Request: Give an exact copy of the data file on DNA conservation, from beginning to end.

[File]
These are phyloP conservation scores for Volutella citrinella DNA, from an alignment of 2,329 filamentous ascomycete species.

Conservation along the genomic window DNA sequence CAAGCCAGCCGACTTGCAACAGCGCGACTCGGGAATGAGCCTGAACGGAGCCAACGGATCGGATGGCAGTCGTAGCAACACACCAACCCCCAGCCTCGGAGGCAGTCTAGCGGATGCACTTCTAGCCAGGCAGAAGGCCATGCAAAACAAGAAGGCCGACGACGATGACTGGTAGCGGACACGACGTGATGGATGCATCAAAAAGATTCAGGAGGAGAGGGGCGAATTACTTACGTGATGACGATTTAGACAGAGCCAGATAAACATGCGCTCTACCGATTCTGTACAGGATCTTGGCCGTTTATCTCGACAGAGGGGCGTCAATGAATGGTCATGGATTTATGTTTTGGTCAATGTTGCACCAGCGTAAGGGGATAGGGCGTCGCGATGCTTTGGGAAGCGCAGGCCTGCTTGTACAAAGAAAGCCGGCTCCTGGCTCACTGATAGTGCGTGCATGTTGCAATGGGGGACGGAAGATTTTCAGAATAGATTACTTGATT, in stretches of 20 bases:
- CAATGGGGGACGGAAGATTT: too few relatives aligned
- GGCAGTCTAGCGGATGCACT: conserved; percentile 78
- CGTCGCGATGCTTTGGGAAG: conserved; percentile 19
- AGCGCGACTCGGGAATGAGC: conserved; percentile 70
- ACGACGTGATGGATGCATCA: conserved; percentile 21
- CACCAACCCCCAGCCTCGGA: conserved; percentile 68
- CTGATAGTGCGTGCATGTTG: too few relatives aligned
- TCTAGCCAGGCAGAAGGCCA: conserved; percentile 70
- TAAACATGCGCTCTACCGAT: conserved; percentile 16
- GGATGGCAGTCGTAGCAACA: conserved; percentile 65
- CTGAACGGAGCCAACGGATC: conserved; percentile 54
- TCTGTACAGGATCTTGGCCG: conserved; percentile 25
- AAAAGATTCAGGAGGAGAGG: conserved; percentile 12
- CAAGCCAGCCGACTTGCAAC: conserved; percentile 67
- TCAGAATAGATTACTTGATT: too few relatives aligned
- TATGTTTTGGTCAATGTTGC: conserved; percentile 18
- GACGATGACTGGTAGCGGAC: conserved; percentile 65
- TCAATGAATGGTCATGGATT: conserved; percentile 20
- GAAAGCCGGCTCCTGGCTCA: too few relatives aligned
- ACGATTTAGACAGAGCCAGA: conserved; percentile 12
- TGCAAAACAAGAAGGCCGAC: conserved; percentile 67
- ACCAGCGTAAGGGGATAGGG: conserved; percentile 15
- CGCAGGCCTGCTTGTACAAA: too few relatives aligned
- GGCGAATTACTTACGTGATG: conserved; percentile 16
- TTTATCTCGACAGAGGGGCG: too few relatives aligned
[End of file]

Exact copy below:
These are phyloP conservation scores for Volutella citrinella DNA, from an alignment of 2,329 filamentous ascomycete species.

Conservation along the genomic window DNA sequence CAAGCCAGCCGACTTGCAACAGCGCGACTCGGGAATGAGCCTGAACGGAGCCAACGGATCGGATGGCAGTCGTAGCAACACACCAACCCCCAGCCTCGGAGGCAGTCTAGCGGATGCACTTCTAGCCAGGCAGAAGGCCATGCAAAACAAGAAGGCCGACGACGATGACTGGTAGCGGACACGACGTGATGGATGCATCAAAAAGATTCAGGAGGAGAGGGGCGAATTACTTACGTGATGACGATTTAGACAGAGCCAGATAAACATGCGCTCTACCGATTCTGTACAGGATCTTGGCCGTTTATCTCGACAGAGGGGCGTCAATGAATGGTCATGGATTTATGTTTTGGTCAATGTTGCACCAGCGTAAGGGGATAGGGCGTCGCGATGCTTTGGGAAGCGCAGGCCTGCTTGTACAAAGAAAGCCGGCTCCTGGCTCACTGATAGTGCGTGCATGTTGCAATGGGGGACGGAAGATTTTCAGAATAGATTACTTGATT, in stretches of 20 bases:
- CAATGGGGGACGGAAGATTT: too few relatives aligned
- GGCAGTCTAGCGGATGCACT: conserved; percentile 78
- CGTCGCGATGCTTTGGGAAG: conserved; percentile 19
- AGCGCGACTCGGGAATGAGC: conserved; percentile 70
- ACGACGTGATGGATGCATCA: conserved; percentile 21
- CACCAACCCCCAGCCTCGGA: conserved; percentile 68
- CTGATAGTGCGTGCATGTTG: too few relatives aligned
- TCTAGCCAGGCAGAAGGCCA: conserved; percentile 70
- TAAACATGCGCTCTACCGAT: conserved; percentile 16
- GGATGGCAGTCGTAGCAACA: conserved; percentile 65
- CTGAACGGAGCCAACGGATC: conserved; percentile 54
- TCTGTACAGGATCTTGGCCG: conserved; percentile 25
- AAAAGATTCAGGAGGAGAGG: conserved; percentile 12
- CAAGCCAGCCGACTTGCAAC: conserved; percentile 67
- TCAGAATAGATTACTTGATT: too few relatives aligned
- TATGTTTTGGTCAATGTTGC: conserved; percentile 18
- GACGATGACTGGTAGCGGAC: conserved; percentile 65
- TCAATGAATGGTCATGGATT: conserved; percentile 20
- GAAAGCCGGCTCCTGGCTCA: too few relatives aligned
- ACGATTTAGACAGAGCCAGA: conserved; percentile 12
- TGCAAAACAAGAAGGCCGAC: conserved; percentile 67
- ACCAGCGTAAGGGGATAGGG: conserved; percentile 15
- CGCAGGCCTGCTTGTACAAA: too few relatives aligned
- GGCGAATTACTTACGTGATG: conserved; percentile 16
- TTTATCTCGACAGAGGGGCG: too few relatives aligned